The former chairwoman of companies in the collapsed construction group Mainzeal, Dame Jenny Shipley, faced hostile questions on her suitability as chairwoman for state-owned electricity company Genesis Energy.
Appearing before the commerce select committee for a regular performance review by MPs, Dame Jenny would not answer calls from Labour's Clayton Cosgrove for assurances there was nothing relating to her Mainzeal role which could damage Genesis's reputation.
Dame Jenny and two other New Zealand-based independent directors resigned from the board of Mainzeal Property and Construction in December, and as chairwoman of Mainzeal Group just before MPC was placed in receivership on February 6.
She stonewalled similar questions at a press conference last week for the company's half-year earnings result, and was clearly anticipating Mr Cosgrove's line of questioning. She told the committee she had given no similar assurance to Minister of State-Owned Enterprises Tony Ryall.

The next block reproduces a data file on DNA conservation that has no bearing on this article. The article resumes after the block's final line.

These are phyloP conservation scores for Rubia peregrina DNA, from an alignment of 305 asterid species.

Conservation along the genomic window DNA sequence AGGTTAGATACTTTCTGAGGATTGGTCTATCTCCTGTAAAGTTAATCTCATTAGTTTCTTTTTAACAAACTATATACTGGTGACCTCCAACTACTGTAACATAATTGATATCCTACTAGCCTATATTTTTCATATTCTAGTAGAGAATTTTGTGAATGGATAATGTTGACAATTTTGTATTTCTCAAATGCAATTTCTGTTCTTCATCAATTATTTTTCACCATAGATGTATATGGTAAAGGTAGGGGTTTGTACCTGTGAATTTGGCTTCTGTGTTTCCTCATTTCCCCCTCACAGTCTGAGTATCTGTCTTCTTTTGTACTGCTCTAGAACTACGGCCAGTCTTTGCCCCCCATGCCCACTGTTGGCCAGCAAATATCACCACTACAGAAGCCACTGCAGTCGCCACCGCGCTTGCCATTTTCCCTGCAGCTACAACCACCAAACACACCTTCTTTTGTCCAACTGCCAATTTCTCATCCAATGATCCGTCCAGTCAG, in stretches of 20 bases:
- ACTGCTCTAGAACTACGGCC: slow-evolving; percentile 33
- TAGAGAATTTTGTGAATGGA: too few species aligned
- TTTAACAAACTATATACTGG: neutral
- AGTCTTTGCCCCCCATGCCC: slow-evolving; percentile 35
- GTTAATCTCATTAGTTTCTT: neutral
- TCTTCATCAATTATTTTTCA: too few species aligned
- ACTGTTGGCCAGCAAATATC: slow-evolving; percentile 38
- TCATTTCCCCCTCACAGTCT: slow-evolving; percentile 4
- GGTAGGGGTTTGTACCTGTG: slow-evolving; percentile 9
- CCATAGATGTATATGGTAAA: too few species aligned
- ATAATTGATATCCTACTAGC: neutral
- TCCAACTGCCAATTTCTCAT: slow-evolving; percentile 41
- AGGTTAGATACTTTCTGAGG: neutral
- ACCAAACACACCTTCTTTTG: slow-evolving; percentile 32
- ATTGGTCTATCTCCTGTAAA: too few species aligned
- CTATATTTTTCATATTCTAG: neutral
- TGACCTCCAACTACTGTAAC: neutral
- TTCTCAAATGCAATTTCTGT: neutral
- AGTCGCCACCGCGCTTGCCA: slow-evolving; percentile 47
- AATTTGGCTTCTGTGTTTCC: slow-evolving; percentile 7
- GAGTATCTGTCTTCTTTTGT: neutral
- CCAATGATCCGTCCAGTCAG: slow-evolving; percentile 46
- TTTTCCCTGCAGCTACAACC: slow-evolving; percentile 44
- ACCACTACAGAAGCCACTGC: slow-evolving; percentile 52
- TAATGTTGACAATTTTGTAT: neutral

As he pressed her on the issue, the former National Party prime minister replied: "I have no wish to offend Standing Orders and I am very familiar with Standing Orders, as you would expect, and relevance is a key issue here."
Committee chairman Jonathan Young came to Dame Jenny's rescue, ordering a new line of questioning, but Mr Cosgrove returned to the issue later, shocking Dame Jenny by asking whether public relations consultant Bill Ralston was being paid for by her personally or by Genesis.
Mr Ralston has issued statements for the former Mainzeal independent directors.
"Genesis is not paying for any private services for myself," she said with a gasp.
She also told the committee there had been discussions on the dual-listing of partially privatised state-owned enterprises at a meeting between several SOE chairs and Treasury officials.
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